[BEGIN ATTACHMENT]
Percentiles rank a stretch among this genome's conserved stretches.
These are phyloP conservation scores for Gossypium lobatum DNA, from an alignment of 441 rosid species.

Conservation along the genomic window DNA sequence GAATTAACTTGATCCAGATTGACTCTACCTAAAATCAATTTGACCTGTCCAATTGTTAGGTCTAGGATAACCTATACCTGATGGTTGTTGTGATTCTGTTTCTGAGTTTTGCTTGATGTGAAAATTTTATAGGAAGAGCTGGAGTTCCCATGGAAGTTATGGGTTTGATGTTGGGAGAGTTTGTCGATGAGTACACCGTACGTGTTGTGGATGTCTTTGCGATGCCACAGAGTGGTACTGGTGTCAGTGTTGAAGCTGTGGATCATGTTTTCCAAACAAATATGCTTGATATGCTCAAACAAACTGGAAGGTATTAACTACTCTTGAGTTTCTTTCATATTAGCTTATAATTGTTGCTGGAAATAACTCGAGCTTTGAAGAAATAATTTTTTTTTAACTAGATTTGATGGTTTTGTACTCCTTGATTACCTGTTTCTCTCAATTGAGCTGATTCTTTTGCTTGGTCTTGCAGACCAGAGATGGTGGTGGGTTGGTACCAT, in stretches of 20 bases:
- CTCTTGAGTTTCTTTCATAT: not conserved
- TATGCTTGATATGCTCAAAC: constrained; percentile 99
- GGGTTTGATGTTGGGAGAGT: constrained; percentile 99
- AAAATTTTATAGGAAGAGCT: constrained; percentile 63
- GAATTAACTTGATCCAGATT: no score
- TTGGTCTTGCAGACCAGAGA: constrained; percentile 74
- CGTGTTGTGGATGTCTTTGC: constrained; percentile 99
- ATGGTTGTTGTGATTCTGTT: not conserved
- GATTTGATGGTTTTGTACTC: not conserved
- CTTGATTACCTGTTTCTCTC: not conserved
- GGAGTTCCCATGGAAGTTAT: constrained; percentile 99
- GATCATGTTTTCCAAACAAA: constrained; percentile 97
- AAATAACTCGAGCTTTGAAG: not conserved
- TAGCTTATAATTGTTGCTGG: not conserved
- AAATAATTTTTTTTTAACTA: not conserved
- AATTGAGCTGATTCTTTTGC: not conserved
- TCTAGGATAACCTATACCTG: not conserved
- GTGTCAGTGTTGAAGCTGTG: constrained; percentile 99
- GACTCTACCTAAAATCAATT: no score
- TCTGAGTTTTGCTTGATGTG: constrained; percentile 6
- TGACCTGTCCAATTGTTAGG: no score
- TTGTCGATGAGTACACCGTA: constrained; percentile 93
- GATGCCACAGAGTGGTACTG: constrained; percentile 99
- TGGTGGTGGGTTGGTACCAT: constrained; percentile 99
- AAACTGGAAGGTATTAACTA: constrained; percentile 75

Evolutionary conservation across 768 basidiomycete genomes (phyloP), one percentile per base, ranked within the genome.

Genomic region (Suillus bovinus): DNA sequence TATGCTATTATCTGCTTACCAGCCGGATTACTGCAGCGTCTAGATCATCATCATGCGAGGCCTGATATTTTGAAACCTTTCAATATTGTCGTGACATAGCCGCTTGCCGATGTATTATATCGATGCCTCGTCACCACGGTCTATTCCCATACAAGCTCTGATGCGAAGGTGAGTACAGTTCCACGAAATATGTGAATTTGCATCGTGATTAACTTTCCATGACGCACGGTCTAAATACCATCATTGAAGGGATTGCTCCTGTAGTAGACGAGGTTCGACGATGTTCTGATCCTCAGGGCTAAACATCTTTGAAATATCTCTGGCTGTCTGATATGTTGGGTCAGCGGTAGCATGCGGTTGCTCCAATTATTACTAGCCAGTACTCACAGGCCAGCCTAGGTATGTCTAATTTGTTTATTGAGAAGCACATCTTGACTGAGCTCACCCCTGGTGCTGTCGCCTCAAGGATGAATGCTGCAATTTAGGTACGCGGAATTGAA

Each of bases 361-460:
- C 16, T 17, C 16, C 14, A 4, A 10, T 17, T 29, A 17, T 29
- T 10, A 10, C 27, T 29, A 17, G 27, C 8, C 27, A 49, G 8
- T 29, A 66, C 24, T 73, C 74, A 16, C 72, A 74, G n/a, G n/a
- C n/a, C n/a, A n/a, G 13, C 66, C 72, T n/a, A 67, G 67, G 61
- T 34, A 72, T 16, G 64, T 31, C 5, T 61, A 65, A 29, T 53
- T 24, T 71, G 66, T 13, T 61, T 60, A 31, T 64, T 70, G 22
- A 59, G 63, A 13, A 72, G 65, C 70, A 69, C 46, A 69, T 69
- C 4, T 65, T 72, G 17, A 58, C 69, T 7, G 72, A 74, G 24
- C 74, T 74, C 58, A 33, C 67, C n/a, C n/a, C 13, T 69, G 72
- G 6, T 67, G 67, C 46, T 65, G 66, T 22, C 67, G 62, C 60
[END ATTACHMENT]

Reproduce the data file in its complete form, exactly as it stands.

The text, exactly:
Percentiles rank a stretch among this genome's conserved stretches.
These are phyloP conservation scores for Gossypium lobatum DNA, from an alignment of 441 rosid species.

Conservation along the genomic window DNA sequence GAATTAACTTGATCCAGATTGACTCTACCTAAAATCAATTTGACCTGTCCAATTGTTAGGTCTAGGATAACCTATACCTGATGGTTGTTGTGATTCTGTTTCTGAGTTTTGCTTGATGTGAAAATTTTATAGGAAGAGCTGGAGTTCCCATGGAAGTTATGGGTTTGATGTTGGGAGAGTTTGTCGATGAGTACACCGTACGTGTTGTGGATGTCTTTGCGATGCCACAGAGTGGTACTGGTGTCAGTGTTGAAGCTGTGGATCATGTTTTCCAAACAAATATGCTTGATATGCTCAAACAAACTGGAAGGTATTAACTACTCTTGAGTTTCTTTCATATTAGCTTATAATTGTTGCTGGAAATAACTCGAGCTTTGAAGAAATAATTTTTTTTTAACTAGATTTGATGGTTTTGTACTCCTTGATTACCTGTTTCTCTCAATTGAGCTGATTCTTTTGCTTGGTCTTGCAGACCAGAGATGGTGGTGGGTTGGTACCAT, in stretches of 20 bases:
- CTCTTGAGTTTCTTTCATAT: not conserved
- TATGCTTGATATGCTCAAAC: constrained; percentile 99
- GGGTTTGATGTTGGGAGAGT: constrained; percentile 99
- AAAATTTTATAGGAAGAGCT: constrained; percentile 63
- GAATTAACTTGATCCAGATT: no score
- TTGGTCTTGCAGACCAGAGA: constrained; percentile 74
- CGTGTTGTGGATGTCTTTGC: constrained; percentile 99
- ATGGTTGTTGTGATTCTGTT: not conserved
- GATTTGATGGTTTTGTACTC: not conserved
- CTTGATTACCTGTTTCTCTC: not conserved
- GGAGTTCCCATGGAAGTTAT: constrained; percentile 99
- GATCATGTTTTCCAAACAAA: constrained; percentile 97
- AAATAACTCGAGCTTTGAAG: not conserved
- TAGCTTATAATTGTTGCTGG: not conserved
- AAATAATTTTTTTTTAACTA: not conserved
- AATTGAGCTGATTCTTTTGC: not conserved
- TCTAGGATAACCTATACCTG: not conserved
- GTGTCAGTGTTGAAGCTGTG: constrained; percentile 99
- GACTCTACCTAAAATCAATT: no score
- TCTGAGTTTTGCTTGATGTG: constrained; percentile 6
- TGACCTGTCCAATTGTTAGG: no score
- TTGTCGATGAGTACACCGTA: constrained; percentile 93
- GATGCCACAGAGTGGTACTG: constrained; percentile 99
- TGGTGGTGGGTTGGTACCAT: constrained; percentile 99
- AAACTGGAAGGTATTAACTA: constrained; percentile 75

Evolutionary conservation across 768 basidiomycete genomes (phyloP), one percentile per base, ranked within the genome.

Genomic region (Suillus bovinus): DNA sequence TATGCTATTATCTGCTTACCAGCCGGATTACTGCAGCGTCTAGATCATCATCATGCGAGGCCTGATATTTTGAAACCTTTCAATATTGTCGTGACATAGCCGCTTGCCGATGTATTATATCGATGCCTCGTCACCACGGTCTATTCCCATACAAGCTCTGATGCGAAGGTGAGTACAGTTCCACGAAATATGTGAATTTGCATCGTGATTAACTTTCCATGACGCACGGTCTAAATACCATCATTGAAGGGATTGCTCCTGTAGTAGACGAGGTTCGACGATGTTCTGATCCTCAGGGCTAAACATCTTTGAAATATCTCTGGCTGTCTGATATGTTGGGTCAGCGGTAGCATGCGGTTGCTCCAATTATTACTAGCCAGTACTCACAGGCCAGCCTAGGTATGTCTAATTTGTTTATTGAGAAGCACATCTTGACTGAGCTCACCCCTGGTGCTGTCGCCTCAAGGATGAATGCTGCAATTTAGGTACGCGGAATTGAA

Each of bases 361-460:
- C 16, T 17, C 16, C 14, A 4, A 10, T 17, T 29, A 17, T 29
- T 10, A 10, C 27, T 29, A 17, G 27, C 8, C 27, A 49, G 8
- T 29, A 66, C 24, T 73, C 74, A 16, C 72, A 74, G n/a, G n/a
- C n/a, C n/a, A n/a, G 13, C 66, C 72, T n/a, A 67, G 67, G 61
- T 34, A 72, T 16, G 64, T 31, C 5, T 61, A 65, A 29, T 53
- T 24, T 71, G 66, T 13, T 61, T 60, A 31, T 64, T 70, G 22
- A 59, G 63, A 13, A 72, G 65, C 70, A 69, C 46, A 69, T 69
- C 4, T 65, T 72, G 17, A 58, C 69, T 7, G 72, A 74, G 24
- C 74, T 74, C 58, A 33, C 67, C n/a, C n/a, C 13, T 69, G 72
- G 6, T 67, G 67, C 46, T 65, G 66, T 22, C 67, G 62, C 60